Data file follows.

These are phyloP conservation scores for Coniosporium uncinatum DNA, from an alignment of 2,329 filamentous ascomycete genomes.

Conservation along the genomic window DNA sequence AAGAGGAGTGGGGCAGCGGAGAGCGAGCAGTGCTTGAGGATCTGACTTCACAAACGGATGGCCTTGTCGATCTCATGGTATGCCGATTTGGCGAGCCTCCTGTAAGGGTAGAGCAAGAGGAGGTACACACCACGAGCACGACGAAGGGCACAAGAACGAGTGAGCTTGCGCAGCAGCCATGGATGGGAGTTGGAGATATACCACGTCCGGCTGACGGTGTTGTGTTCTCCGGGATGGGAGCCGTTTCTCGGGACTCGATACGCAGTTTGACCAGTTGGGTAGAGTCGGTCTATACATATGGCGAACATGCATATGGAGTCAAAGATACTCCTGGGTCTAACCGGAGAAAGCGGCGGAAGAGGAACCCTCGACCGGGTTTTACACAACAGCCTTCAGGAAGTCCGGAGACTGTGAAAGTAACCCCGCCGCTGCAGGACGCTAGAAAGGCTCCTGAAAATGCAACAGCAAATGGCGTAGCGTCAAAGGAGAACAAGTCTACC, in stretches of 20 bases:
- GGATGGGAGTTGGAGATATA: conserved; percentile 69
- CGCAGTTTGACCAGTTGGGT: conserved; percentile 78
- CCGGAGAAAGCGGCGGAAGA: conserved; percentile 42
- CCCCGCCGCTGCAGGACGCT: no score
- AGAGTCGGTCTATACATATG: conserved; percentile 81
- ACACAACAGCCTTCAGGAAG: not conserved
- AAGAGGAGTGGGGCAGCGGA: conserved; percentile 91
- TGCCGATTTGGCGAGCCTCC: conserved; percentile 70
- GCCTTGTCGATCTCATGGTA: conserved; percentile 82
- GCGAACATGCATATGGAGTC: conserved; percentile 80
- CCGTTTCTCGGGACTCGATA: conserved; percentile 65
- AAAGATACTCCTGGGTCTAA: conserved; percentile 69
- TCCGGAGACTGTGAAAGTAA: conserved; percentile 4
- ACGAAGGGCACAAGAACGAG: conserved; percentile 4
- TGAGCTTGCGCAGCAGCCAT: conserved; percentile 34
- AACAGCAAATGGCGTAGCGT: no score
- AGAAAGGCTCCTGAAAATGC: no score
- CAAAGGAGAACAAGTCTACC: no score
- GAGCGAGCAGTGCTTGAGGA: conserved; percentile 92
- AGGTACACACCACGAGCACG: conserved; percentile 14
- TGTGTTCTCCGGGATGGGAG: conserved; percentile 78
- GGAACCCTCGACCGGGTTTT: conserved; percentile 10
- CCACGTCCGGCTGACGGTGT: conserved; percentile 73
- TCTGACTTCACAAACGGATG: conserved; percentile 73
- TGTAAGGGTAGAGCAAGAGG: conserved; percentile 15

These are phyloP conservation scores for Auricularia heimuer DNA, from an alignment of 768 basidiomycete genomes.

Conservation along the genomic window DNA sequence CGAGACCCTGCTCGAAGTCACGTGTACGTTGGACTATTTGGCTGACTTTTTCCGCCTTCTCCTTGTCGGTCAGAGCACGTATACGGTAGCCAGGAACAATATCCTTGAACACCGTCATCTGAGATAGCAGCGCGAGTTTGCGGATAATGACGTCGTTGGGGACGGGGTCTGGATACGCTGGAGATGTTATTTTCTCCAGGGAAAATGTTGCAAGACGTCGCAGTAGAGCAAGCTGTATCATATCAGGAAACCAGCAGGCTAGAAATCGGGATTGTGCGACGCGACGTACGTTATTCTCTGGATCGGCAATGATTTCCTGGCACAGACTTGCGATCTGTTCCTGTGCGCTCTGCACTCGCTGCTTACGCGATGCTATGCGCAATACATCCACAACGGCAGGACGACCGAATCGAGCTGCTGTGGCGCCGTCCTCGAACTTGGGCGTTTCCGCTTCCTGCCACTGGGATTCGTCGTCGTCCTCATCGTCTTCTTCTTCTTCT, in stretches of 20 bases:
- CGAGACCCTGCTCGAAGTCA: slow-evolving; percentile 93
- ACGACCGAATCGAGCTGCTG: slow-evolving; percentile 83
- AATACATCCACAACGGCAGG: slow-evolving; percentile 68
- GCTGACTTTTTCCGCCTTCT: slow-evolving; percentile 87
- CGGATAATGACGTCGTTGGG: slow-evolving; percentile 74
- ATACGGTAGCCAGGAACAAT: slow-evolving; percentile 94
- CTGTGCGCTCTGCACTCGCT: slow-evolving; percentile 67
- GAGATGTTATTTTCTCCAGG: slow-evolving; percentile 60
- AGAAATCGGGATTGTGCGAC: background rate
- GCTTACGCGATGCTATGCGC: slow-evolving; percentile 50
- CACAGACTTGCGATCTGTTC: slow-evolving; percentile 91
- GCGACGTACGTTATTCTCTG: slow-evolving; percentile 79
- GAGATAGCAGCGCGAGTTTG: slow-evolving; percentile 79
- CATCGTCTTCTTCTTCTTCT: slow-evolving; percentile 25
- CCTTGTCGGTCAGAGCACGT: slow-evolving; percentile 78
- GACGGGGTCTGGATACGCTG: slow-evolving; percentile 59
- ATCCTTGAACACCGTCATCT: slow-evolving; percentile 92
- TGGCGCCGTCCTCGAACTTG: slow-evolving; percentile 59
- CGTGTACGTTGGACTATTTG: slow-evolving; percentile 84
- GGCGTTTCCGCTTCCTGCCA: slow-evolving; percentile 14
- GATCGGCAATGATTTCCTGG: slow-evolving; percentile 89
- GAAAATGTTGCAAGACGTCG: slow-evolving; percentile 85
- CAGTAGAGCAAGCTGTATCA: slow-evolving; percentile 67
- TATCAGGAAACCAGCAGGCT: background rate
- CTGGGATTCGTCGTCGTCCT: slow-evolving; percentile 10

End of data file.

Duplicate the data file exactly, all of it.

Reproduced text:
These are phyloP conservation scores for Coniosporium uncinatum DNA, from an alignment of 2,329 filamentous ascomycete genomes.

Conservation along the genomic window DNA sequence AAGAGGAGTGGGGCAGCGGAGAGCGAGCAGTGCTTGAGGATCTGACTTCACAAACGGATGGCCTTGTCGATCTCATGGTATGCCGATTTGGCGAGCCTCCTGTAAGGGTAGAGCAAGAGGAGGTACACACCACGAGCACGACGAAGGGCACAAGAACGAGTGAGCTTGCGCAGCAGCCATGGATGGGAGTTGGAGATATACCACGTCCGGCTGACGGTGTTGTGTTCTCCGGGATGGGAGCCGTTTCTCGGGACTCGATACGCAGTTTGACCAGTTGGGTAGAGTCGGTCTATACATATGGCGAACATGCATATGGAGTCAAAGATACTCCTGGGTCTAACCGGAGAAAGCGGCGGAAGAGGAACCCTCGACCGGGTTTTACACAACAGCCTTCAGGAAGTCCGGAGACTGTGAAAGTAACCCCGCCGCTGCAGGACGCTAGAAAGGCTCCTGAAAATGCAACAGCAAATGGCGTAGCGTCAAAGGAGAACAAGTCTACC, in stretches of 20 bases:
- GGATGGGAGTTGGAGATATA: conserved; percentile 69
- CGCAGTTTGACCAGTTGGGT: conserved; percentile 78
- CCGGAGAAAGCGGCGGAAGA: conserved; percentile 42
- CCCCGCCGCTGCAGGACGCT: no score
- AGAGTCGGTCTATACATATG: conserved; percentile 81
- ACACAACAGCCTTCAGGAAG: not conserved
- AAGAGGAGTGGGGCAGCGGA: conserved; percentile 91
- TGCCGATTTGGCGAGCCTCC: conserved; percentile 70
- GCCTTGTCGATCTCATGGTA: conserved; percentile 82
- GCGAACATGCATATGGAGTC: conserved; percentile 80
- CCGTTTCTCGGGACTCGATA: conserved; percentile 65
- AAAGATACTCCTGGGTCTAA: conserved; percentile 69
- TCCGGAGACTGTGAAAGTAA: conserved; percentile 4
- ACGAAGGGCACAAGAACGAG: conserved; percentile 4
- TGAGCTTGCGCAGCAGCCAT: conserved; percentile 34
- AACAGCAAATGGCGTAGCGT: no score
- AGAAAGGCTCCTGAAAATGC: no score
- CAAAGGAGAACAAGTCTACC: no score
- GAGCGAGCAGTGCTTGAGGA: conserved; percentile 92
- AGGTACACACCACGAGCACG: conserved; percentile 14
- TGTGTTCTCCGGGATGGGAG: conserved; percentile 78
- GGAACCCTCGACCGGGTTTT: conserved; percentile 10
- CCACGTCCGGCTGACGGTGT: conserved; percentile 73
- TCTGACTTCACAAACGGATG: conserved; percentile 73
- TGTAAGGGTAGAGCAAGAGG: conserved; percentile 15

These are phyloP conservation scores for Auricularia heimuer DNA, from an alignment of 768 basidiomycete genomes.

Conservation along the genomic window DNA sequence CGAGACCCTGCTCGAAGTCACGTGTACGTTGGACTATTTGGCTGACTTTTTCCGCCTTCTCCTTGTCGGTCAGAGCACGTATACGGTAGCCAGGAACAATATCCTTGAACACCGTCATCTGAGATAGCAGCGCGAGTTTGCGGATAATGACGTCGTTGGGGACGGGGTCTGGATACGCTGGAGATGTTATTTTCTCCAGGGAAAATGTTGCAAGACGTCGCAGTAGAGCAAGCTGTATCATATCAGGAAACCAGCAGGCTAGAAATCGGGATTGTGCGACGCGACGTACGTTATTCTCTGGATCGGCAATGATTTCCTGGCACAGACTTGCGATCTGTTCCTGTGCGCTCTGCACTCGCTGCTTACGCGATGCTATGCGCAATACATCCACAACGGCAGGACGACCGAATCGAGCTGCTGTGGCGCCGTCCTCGAACTTGGGCGTTTCCGCTTCCTGCCACTGGGATTCGTCGTCGTCCTCATCGTCTTCTTCTTCTTCT, in stretches of 20 bases:
- CGAGACCCTGCTCGAAGTCA: slow-evolving; percentile 93
- ACGACCGAATCGAGCTGCTG: slow-evolving; percentile 83
- AATACATCCACAACGGCAGG: slow-evolving; percentile 68
- GCTGACTTTTTCCGCCTTCT: slow-evolving; percentile 87
- CGGATAATGACGTCGTTGGG: slow-evolving; percentile 74
- ATACGGTAGCCAGGAACAAT: slow-evolving; percentile 94
- CTGTGCGCTCTGCACTCGCT: slow-evolving; percentile 67
- GAGATGTTATTTTCTCCAGG: slow-evolving; percentile 60
- AGAAATCGGGATTGTGCGAC: background rate
- GCTTACGCGATGCTATGCGC: slow-evolving; percentile 50
- CACAGACTTGCGATCTGTTC: slow-evolving; percentile 91
- GCGACGTACGTTATTCTCTG: slow-evolving; percentile 79
- GAGATAGCAGCGCGAGTTTG: slow-evolving; percentile 79
- CATCGTCTTCTTCTTCTTCT: slow-evolving; percentile 25
- CCTTGTCGGTCAGAGCACGT: slow-evolving; percentile 78
- GACGGGGTCTGGATACGCTG: slow-evolving; percentile 59
- ATCCTTGAACACCGTCATCT: slow-evolving; percentile 92
- TGGCGCCGTCCTCGAACTTG: slow-evolving; percentile 59
- CGTGTACGTTGGACTATTTG: slow-evolving; percentile 84
- GGCGTTTCCGCTTCCTGCCA: slow-evolving; percentile 14
- GATCGGCAATGATTTCCTGG: slow-evolving; percentile 89
- GAAAATGTTGCAAGACGTCG: slow-evolving; percentile 85
- CAGTAGAGCAAGCTGTATCA: slow-evolving; percentile 67
- TATCAGGAAACCAGCAGGCT: background rate
- CTGGGATTCGTCGTCGTCCT: slow-evolving; percentile 10